Ly Tong Lý Tống (born Le Van Tong), a Vietnamese-American, was born in 1946 in My Tho, South Vietnam and is an ardent anti-communist. ... A Vietnamese American is a resident of the United States who is of ethnic Vietnamese descent. ... Anti-communism is opposition to communist ideology, organization, or government, on either a theoretical or practical level. ... Freedom fighter is a relativistic local term for those engaged in rebellion against an established organization that is thought to be oppressive. ... Dr. James H. Clark (born 1944) is a prolific entrepreneur and former computer scientist. ... Current Silicon Graphics logo. ... Netscape Communications Corporation was the publisher of the Netscape Navigator web browser as well as many other internet and intranet client and server software products. ... Brian Lee Traxler (born September 26, 1967, in Waukegan, Illinois – died November 19, 2004, in San Antonio, Texas) was a Major League Baseball first baseman. ... Major League Baseball (MLB) is the highest level of play in North American professional baseball. ... Ervin Johnson (born December 21, 1967 in New Orleans, Louisiana) is an NBA basketball player, currently a free agent, most recently played for, and captained, the Milwaukee Bucks. ... “NBA” redirects here. ... Joseph Andrew Slusarski (born December 19, 1966 in Indianapolis, Indiana) was a Pitcher for the Oakland Athletics (1991-93), Milwaukee Brewers (1995), Houston Astros (1999-2001) and Atlanta Braves (2001). ... Major League Baseball (MLB) is the highest level of play in North American professional baseball. ... Roy Clifton Strickland (born September 20, 1942) is a businessman in The Woodlands (Montgomery County), Texas, north of Houston, who was a pioneer in the development of the Republican Party in Louisiana. ... A businessman (sometimes businesswoman, female; or businessperson, gender neutral) is a generic term for a wide range of people engaged in profit-oriented enterprises, generally the management of a company. ... The Politics series Politics Portal This box:      A politician is an individual who is a formally recognized and active member of a government, or a person who influences the way a society is governed through an understanding of political power and group dynamics. ... The Woodlands is a census-designated place (CDP) and master-planned community located in the the counties of Montgomery and Harris in the state of Texas within the Houston–Sugar Land–Baytown metropolitan area. ... James Westfall is a jazz vibraphonist born in Houston, Texas. ... Robert Randall Randy Bush (born October 5, 1958 in Dover, Delaware), is a former professional baseball player who played for the Minnesota Twins from 1982 to 1993. ... Major League Baseball (MLB) is the highest level of play in North American professional baseball. ... For other events named World Series, see World Series (disambiguation). ... Major league affiliations American League (1901–present) Central Division (1994–present) Current uniform Retired Numbers 3, 6, 14, 29, 34, 42 Name Minnesota Twins (1961–present) Washington Nationals/Senators (1901-1960) Other nicknames The Twinkies Ballpark Hubert H. Humphrey Metrodome 1982-present Metropolitan Stadium (1961-1981) Griffith Stadium (1903-1960... Official language(s) de jure: none de facto: English & French Capital Baton Rouge Largest city New Orleans [1] Area  Ranked 31st  - Total 51,885 sq mi (134,382 km²)  - Width 130 miles (210 km)  - Length 379 miles (610 km)  - % water 16  - Latitude 29°N to 33°N  - Longitude 89°W... Please wikify (format) this article or section as suggested in the Guide to layout and the Manual of Style. ... St. ... Paul Mainieri, 25th LSU head baseball coach Paul Mainieri (born 29 August 1957 in Miami, Florida) is the current head coach of the LSU baseball team. ... Louisiana State University and Agricultural and Mechanical College at Baton Rouge, generally known as Louisiana State University or LSU, is a public, coeducational university located in Baton Rouge, Louisiana and the main campus of the Louisiana State University System. ... Ellen Lee DeGeneres (born January 26, 1958) is an American actress, stand-up comedian, and currently the Emmy Award-winning host of the syndicated talk show The Ellen DeGeneres Show. ... Rock of Love with Bret Michaels is a reality show on VH1 set to air in the summer of 2007. ... Gambit Weekly is a New Orleans, Louisiana-based alternative weekly newspaper that was established in 1981. ... New Orleans is the largest city in the state of Louisiana, United States of America. ...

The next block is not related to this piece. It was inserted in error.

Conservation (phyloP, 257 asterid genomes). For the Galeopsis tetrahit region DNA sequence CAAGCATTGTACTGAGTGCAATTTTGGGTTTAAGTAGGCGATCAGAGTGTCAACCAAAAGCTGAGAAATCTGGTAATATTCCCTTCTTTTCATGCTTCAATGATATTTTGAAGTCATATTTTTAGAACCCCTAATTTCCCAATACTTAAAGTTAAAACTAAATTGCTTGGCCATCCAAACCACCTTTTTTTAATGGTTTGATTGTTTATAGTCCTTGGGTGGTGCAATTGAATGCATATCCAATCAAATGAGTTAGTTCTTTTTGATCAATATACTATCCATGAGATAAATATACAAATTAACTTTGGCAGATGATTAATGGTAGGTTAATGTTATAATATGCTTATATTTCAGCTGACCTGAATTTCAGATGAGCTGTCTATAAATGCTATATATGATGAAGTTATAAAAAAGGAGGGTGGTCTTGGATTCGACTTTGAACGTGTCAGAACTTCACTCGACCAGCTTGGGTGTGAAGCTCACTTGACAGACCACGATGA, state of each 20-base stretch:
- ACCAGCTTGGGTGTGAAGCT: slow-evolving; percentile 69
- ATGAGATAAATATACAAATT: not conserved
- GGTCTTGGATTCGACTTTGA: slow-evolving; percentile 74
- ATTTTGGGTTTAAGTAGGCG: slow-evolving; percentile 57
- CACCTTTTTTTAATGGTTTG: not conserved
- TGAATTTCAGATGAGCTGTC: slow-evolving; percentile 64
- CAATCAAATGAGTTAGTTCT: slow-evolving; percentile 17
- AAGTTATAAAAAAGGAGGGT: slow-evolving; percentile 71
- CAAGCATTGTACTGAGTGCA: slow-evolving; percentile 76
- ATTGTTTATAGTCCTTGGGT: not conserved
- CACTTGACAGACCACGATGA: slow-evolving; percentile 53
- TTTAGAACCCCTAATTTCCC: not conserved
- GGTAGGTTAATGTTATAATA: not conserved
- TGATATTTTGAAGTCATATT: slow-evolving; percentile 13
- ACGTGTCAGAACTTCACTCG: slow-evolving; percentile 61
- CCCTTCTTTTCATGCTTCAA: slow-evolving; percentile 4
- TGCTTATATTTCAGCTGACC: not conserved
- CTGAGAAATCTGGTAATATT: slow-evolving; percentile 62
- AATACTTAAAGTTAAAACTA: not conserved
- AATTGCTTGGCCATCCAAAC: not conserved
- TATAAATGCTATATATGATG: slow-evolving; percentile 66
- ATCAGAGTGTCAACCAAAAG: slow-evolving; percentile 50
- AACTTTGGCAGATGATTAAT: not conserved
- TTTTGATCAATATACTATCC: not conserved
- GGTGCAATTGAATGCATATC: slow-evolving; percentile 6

External links


  Results from FactBites:
 
College Profiles - University of New Orleans (989 words)
UNO is a distinguished member of the Urban 13, an association of the nation's top urban universities.
UNO derives its strength from its urban setting and enhances the economic, social, and cultural life of New Orleans through its numerous research programs, community outreach programs, and special cooperative agreements.
University facilities include the Earl K. Long Library with a 1.5 million-volume collection, a spacious University Student Center, a Children's Center where children of students can be cared for while their parents are in class, a nine-story state-of-the-art Engineering Complex, a new $9.7-million Chemical Sciences Building, a Performing Arts Center, and a Computer Research Center.
ACE | University of New Orleans (2665 words)
UNO has developed a number of local partnerships to promote international opportunities and is actively engaged with the World Affairs Council of New Orleans, the World Trade Center, the Port of New Orleans, the Council for International Visitors, and the International Trade Development Office of the City of New Orleans.
New Orleans' diverse history, its multi-ethnic population, and its international industries (most notably maritime and tourism) require that the city and its public university be globally oriented--a requirement that UNO has long recognized and continually strives to fulfill.
UNO's three most successful strategies for internationalization are: (1) the internationalization of curricula; (2) increased opportunities for local students to study abroad and international students to come to UNO; and (3) the promotion of international education at the state level among academic, business, and economic officials.
  More results at FactBites »